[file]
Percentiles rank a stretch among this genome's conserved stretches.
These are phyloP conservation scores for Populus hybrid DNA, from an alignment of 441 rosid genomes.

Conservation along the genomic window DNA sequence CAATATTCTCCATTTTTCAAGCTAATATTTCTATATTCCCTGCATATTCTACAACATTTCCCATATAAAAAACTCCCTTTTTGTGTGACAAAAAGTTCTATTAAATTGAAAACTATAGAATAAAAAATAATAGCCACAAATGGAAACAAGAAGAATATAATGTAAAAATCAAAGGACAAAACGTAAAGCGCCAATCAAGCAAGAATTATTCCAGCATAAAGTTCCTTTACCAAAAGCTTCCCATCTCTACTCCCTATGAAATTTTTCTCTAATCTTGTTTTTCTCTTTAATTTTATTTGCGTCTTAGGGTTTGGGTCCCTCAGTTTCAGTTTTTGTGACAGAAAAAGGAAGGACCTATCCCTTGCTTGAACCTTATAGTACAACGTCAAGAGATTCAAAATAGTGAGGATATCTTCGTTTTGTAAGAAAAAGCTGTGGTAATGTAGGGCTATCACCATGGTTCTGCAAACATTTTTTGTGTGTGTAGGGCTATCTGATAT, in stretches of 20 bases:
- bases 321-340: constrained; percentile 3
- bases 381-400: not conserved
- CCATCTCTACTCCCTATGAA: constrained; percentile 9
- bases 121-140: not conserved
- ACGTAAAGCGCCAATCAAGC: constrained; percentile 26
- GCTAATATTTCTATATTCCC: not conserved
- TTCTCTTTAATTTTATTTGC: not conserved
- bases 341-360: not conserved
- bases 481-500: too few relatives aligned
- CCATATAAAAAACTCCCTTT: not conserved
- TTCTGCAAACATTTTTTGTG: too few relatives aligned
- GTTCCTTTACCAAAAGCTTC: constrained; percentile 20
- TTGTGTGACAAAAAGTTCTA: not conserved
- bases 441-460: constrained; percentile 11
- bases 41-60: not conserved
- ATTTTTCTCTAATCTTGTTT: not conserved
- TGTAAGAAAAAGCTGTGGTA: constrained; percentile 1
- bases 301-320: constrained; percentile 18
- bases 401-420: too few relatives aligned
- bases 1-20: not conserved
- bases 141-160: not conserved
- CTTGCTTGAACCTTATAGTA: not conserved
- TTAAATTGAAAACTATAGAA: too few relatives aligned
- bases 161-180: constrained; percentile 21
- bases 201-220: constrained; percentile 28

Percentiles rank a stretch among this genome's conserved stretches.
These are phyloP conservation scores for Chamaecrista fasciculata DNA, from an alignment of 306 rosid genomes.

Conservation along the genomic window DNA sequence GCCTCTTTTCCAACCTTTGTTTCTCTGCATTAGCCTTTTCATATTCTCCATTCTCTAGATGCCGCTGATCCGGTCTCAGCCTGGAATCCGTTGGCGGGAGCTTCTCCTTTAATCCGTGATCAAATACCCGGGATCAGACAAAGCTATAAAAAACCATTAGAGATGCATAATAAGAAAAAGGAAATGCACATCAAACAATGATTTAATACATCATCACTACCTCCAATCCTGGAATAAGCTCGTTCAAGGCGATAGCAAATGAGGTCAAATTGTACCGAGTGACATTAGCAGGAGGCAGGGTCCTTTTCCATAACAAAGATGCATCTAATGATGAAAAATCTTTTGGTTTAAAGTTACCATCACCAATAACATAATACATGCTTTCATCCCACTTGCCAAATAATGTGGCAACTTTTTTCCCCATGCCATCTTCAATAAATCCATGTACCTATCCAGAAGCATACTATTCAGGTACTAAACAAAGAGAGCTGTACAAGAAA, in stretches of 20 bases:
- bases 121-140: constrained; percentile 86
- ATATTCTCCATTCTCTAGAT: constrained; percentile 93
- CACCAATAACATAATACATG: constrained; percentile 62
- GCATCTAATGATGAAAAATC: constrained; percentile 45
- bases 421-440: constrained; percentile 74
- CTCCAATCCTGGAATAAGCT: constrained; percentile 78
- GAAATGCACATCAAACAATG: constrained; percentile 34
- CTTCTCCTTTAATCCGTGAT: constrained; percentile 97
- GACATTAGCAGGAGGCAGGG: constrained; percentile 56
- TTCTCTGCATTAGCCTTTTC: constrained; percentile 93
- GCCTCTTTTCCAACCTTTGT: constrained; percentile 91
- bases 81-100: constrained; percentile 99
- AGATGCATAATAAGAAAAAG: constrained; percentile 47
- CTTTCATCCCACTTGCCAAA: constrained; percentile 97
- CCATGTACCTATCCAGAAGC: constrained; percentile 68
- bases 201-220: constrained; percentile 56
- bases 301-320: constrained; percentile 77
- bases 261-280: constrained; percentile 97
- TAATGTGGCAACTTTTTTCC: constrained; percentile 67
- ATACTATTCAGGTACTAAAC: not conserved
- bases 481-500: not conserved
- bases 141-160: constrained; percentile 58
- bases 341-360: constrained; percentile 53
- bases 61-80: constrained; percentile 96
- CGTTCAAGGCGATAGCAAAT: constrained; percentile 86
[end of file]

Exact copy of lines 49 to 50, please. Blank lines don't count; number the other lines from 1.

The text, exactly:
- bases 261-280: constrained; percentile 97
- TAATGTGGCAACTTTTTTCC: constrained; percentile 67